The Florida Gators made a sensible, though difficult decision to postpone the Middle Tennessee game until mid-October. While there is no guarantee the storm will wreak much havoc in Gainesville, the number of Floridians on the highways looking for safe haven will be in the hundreds of thousands. Hotel rooms will be at a premium so playing games makes little sense.
This is of course a dramatically different situation than the postponement of the Tennessee game in the aftermath of September eleventh. Then, the debate was between those who felt the games could help built national unity and accelerate healing and those who felt it would be in very poor taste to play games five days after the attack which killed thousands of our countrymen. Most may not know this, but the single entity most responsible for the cancellation of the games that weekend was the National Football League Players Association. When the NFLPA made it clear they would not play, every other sports organization fell in line.
I vividly remember some very fiery on-air debate over the decision, but I was convinced it was the right thing to do. It might have cost Florida a national title opportunity. Tennessee was all banged up and doubtless would have had much more trouble winning in the Swamp that week than they did in the re-scheduled game in December. Odd that Steve Spurrier's final game in the Swamp turned out to be the 9/11 re-scheduled game with Tennessee
AGAIN, POSTPONEMENT NOT GOOD FOR U-F
I don't think there is any question that Thursday's decision to postpone the game is not in the Gator football team's best interests. First, Florida had a longer than usual fall camp, making the team extremely antsy to play someone else. They have another week of that pent-up aggression. Second, Middle Tennessee's strength is their passing offense. Florida's rebuilt secondary would have been pretty well tested by this group, led by Kerry Wright. That is experience they really need. Next week's opponent, Eastern Michigan is a tailback oriented offensive football team. That appears to play to Florida's strength. So the postponement deprives Florida's defensive backs of a live-game test prior to a crucial exam in Knoxville.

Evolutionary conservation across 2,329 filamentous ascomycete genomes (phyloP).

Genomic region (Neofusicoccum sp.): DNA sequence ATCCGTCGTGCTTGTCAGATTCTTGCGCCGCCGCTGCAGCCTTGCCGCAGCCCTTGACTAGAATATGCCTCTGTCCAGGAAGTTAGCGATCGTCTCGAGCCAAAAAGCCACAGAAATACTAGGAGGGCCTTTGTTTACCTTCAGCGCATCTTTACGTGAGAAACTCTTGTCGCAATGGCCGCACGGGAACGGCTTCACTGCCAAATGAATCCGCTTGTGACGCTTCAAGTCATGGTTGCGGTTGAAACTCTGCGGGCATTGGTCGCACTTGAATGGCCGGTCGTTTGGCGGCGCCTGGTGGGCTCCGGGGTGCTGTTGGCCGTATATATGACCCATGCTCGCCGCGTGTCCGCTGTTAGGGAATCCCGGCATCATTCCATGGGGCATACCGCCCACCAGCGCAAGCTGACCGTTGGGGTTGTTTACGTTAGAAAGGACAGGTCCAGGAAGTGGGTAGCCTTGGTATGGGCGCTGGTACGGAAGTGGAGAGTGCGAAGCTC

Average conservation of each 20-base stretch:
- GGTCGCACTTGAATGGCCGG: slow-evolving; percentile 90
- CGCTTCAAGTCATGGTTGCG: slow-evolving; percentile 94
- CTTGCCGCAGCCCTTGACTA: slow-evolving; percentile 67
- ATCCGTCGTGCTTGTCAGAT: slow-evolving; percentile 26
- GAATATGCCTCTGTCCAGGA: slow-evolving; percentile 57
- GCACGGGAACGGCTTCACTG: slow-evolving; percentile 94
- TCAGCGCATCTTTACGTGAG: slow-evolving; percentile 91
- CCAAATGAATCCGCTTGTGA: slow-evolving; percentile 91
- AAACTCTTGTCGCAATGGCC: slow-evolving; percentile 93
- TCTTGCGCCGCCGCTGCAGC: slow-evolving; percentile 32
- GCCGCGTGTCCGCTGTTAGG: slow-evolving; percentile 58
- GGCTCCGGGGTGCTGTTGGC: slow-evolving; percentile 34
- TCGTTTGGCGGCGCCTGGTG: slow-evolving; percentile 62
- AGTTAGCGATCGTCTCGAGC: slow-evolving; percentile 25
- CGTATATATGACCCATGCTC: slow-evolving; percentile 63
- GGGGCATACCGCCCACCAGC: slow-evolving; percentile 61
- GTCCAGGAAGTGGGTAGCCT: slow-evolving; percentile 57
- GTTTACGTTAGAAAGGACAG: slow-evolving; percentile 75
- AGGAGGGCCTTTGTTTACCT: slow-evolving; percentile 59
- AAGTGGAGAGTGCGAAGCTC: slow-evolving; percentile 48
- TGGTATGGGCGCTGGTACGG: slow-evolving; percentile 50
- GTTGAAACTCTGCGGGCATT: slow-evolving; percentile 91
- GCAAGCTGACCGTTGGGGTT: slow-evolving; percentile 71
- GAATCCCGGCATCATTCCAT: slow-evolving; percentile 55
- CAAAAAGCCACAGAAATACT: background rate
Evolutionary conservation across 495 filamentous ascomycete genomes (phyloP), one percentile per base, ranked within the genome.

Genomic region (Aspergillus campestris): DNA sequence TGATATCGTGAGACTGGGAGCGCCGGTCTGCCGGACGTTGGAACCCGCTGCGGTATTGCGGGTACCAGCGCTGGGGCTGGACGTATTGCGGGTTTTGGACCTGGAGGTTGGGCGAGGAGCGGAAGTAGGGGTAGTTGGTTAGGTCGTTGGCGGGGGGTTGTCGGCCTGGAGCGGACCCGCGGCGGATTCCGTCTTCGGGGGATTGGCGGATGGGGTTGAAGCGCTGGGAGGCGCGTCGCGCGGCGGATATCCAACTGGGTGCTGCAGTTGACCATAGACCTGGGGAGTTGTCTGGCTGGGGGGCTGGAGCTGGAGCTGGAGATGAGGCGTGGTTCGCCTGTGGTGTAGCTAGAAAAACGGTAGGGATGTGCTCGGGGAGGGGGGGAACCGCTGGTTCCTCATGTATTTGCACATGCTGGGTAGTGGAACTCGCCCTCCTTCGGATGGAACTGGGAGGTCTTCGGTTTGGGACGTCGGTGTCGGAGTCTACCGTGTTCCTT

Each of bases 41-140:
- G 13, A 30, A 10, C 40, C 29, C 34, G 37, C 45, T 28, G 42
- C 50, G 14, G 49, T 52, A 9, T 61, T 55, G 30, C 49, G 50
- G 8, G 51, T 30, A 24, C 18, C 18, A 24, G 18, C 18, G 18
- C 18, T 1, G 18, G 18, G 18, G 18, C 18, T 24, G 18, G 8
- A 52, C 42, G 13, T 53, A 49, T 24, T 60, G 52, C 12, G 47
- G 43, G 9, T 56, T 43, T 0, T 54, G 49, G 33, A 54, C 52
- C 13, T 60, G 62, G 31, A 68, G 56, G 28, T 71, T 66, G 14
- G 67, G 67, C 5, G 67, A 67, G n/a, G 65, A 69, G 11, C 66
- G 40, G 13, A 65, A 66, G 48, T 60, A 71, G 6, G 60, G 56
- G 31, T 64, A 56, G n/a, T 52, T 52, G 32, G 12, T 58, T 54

SO, WHAT'S ON TELEVISION?
With the Gator game and all that surrounds it off the schedule, let's see what games might be worth our time this weekend. Of course, the list starts with FSU/Miami Monday night although that could very well be scratched as well. The storm should be though Miami long before that, but the safety of fans travelling and other issues might take over.
Last week I told you 18 ½ was too many points to give Virginia Tech… and if you happen to wager, it paid off. Interestingly last year's other National Champ, LSU opens the season as an 18-½-point favorite. Oregon State is not a great team, but they have a stud QB in Derek Anderson although he is turnover prone. They also have much of their defense back that could cause problems for LSU's new quarterback Marcus Randall. Take the points.
Vanderbilt has a chance to have its best team in years. Granted, not a tough accomplishment, but still improvement. Vandy has 20 starters back; South Carolina seems to be rudderless. Vandy gets four points at home… take the points and watch the Commodores win outright.
Notre Dame faces Brigham Young Saturday in an attempt to try and get back on target to be an elite program. The Irish were miserable last season losing seven games including two shutout losses (Michigan, FSU) and two other humiliations (USC by 31, Syracuse by 26). Tyrone Willingham is 15-and-10 in two years and that won't keep him in South Bend for long. Meanwhile BYU Coach Gary Crowton has seen his Cougars post consecutive losing seasons (5-and-7, 4-and-8) which is a strange sight in Provo, Utah. The loser in this game could have a long, unpleasant season ahead of him.
FROM THE E-MAIL BAG
Gatortrader Writes: " Does it concern you at all that Coach Zook has such a close, personal relationship with the players on the team? I would almost think he wants to be at arms length so he can "press their buttons" down the stretch when needed"
Every coach has his or her own personality and his or her own way of relating to the student-athletes in their charge. Zooker is definitely a hands-on guy when it comes to his players. He was that way with his DB's and the same with his special teams players. It would concern me if he weren't that way as a Head Coach, because then he would be coaching against his own personality. There's no question the closer you are to players, the harder time you have with disciplinary situations, but that's part of it. I've often said coaching is a lot like parenting with a lot more input from outsiders.
Can it be tougher to be viewed as "The Boss" when you are very close with the players? I would think so. But you would also expect advantages coming form kids not wanting to disappoint a coach who so obviously cares about them. Bobby Bowden and Tom Osborne were more the nurturing type. Bear Bryant and Steve Spurrier not so much. All four won a huge percentage of their games.
Don't forget to email me your questions and comments, but please do not include attachments! Many emails this week had them and had to be left unopened. My email address is: firstname.lastname@example.org .
Finally, I look forward to you joining me on the radio, Sunday nights from 6:00-to-8:00 on Gainesville's WSKY-FM 97.3 (877/975-9825 toll free)